The Importance Of Data Collection In Research

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Costley et al. (2010) suggest that the selected strategies for gathering information and data from the field ought to be methodologically logical, for all intents and purposes and morally attainable, and fit for giving the kind of data required by the researcher. This is vital since it ensures that the data collected by the researcher is evaluated for the extent of information needed and their depth. Nonetheless, in data collection, there is evidence that the expense of the strategy, the precision of the information and the effectiveness of the information that is gathered, (SOURCE).
To collect data, the researcher used a qualitative approach. This method seeks to obtain a response to the question being researched upon, (Aveyard, 2014). It has been noted that qualitative studies provide researchers with the perceptions and experiences of both nursing staff and dual diagnosis service users in minimising violent and aggressive behaviour, (Polit and Beck, 2014). Therefore, the aim and objective of the research are achieved by using the selected approach. From dual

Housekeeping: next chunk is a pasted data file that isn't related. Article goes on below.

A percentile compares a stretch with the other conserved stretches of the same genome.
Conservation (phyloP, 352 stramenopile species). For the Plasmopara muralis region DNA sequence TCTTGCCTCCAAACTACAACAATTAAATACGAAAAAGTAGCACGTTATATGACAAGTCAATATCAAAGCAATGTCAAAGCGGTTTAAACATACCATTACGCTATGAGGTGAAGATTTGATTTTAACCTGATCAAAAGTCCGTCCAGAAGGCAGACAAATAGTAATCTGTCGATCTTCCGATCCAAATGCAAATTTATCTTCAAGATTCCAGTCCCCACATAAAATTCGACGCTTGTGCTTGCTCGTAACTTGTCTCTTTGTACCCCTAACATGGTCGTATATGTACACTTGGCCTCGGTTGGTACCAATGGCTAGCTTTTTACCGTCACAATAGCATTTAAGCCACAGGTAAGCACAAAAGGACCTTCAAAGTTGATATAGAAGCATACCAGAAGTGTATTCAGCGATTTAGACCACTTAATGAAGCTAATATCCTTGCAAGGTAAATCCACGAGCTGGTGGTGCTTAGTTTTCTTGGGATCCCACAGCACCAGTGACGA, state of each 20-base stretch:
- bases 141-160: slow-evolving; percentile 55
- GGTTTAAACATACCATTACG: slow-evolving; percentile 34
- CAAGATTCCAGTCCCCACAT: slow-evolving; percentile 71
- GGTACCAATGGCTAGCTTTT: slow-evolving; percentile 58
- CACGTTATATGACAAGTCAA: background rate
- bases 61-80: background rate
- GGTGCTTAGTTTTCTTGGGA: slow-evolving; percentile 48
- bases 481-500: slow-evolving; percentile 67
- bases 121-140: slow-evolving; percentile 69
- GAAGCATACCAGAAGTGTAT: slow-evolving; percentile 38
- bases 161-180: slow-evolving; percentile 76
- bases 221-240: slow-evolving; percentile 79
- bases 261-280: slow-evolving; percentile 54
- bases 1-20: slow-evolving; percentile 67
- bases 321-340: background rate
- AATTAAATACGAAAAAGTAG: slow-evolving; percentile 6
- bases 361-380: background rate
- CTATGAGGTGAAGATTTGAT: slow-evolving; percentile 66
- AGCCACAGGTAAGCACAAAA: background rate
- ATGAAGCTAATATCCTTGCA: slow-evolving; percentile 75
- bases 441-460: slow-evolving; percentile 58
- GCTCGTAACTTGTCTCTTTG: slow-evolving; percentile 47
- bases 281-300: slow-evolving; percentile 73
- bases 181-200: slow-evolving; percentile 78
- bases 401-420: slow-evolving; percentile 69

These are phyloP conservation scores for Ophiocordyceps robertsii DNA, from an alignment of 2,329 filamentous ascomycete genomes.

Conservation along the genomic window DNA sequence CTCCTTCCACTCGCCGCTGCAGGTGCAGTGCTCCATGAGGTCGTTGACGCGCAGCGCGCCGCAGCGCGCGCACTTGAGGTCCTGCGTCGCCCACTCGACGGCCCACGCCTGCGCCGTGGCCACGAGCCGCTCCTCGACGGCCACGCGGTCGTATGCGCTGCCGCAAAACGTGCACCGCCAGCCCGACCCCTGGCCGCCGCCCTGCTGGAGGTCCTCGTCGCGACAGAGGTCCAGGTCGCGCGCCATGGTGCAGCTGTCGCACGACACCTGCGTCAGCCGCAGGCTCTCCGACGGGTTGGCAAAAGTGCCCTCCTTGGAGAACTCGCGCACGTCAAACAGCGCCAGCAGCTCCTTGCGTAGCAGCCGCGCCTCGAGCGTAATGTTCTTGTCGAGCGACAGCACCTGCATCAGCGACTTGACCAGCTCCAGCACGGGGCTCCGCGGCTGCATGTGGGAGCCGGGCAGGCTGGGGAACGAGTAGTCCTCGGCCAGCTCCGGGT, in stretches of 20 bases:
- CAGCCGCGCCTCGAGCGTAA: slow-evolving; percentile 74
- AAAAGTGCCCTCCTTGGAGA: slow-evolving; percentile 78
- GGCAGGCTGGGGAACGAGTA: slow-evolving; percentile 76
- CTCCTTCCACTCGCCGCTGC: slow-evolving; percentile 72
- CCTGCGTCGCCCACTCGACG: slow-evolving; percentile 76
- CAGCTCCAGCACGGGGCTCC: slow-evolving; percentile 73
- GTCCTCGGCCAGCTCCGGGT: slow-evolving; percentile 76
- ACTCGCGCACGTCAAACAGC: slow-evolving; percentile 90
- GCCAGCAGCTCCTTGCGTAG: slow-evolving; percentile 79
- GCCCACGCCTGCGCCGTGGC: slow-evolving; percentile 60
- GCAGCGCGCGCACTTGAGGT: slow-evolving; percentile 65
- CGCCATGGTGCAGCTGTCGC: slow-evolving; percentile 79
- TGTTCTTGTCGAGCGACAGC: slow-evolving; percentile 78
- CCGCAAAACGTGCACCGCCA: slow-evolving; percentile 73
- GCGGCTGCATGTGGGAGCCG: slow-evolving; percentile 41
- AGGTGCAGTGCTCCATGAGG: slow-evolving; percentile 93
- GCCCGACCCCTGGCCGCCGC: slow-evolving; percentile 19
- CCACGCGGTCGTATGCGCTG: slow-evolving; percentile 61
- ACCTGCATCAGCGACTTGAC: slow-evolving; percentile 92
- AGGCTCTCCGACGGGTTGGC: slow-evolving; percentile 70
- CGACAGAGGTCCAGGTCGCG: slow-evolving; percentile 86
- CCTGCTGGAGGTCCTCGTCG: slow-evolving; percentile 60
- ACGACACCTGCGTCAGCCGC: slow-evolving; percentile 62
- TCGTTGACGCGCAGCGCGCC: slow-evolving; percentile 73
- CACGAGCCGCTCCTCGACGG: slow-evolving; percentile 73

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Firstly, the study is reliant on the researchers’ skills as identified by undertaking observation and focus groups interviews (SOURCE). Another disadvantage identified is that data collections appear cumbersome and costly (SOURCE). This is because the process of data collection is deemed time-consuming compared to quantitative research. As such, it requires a lot of resource commitments namely the cost element and human resources hence the need for a smaller sample size (SOURCE). Furthermore, generalising in qualitative research is considered difficult. Generalising outcomes of the broad population is considered impossible due to the small sample size of participants (Silverman, 2013). Likewise, systematic comparisons are challenging to make as evidenced by the various feedback received from participants

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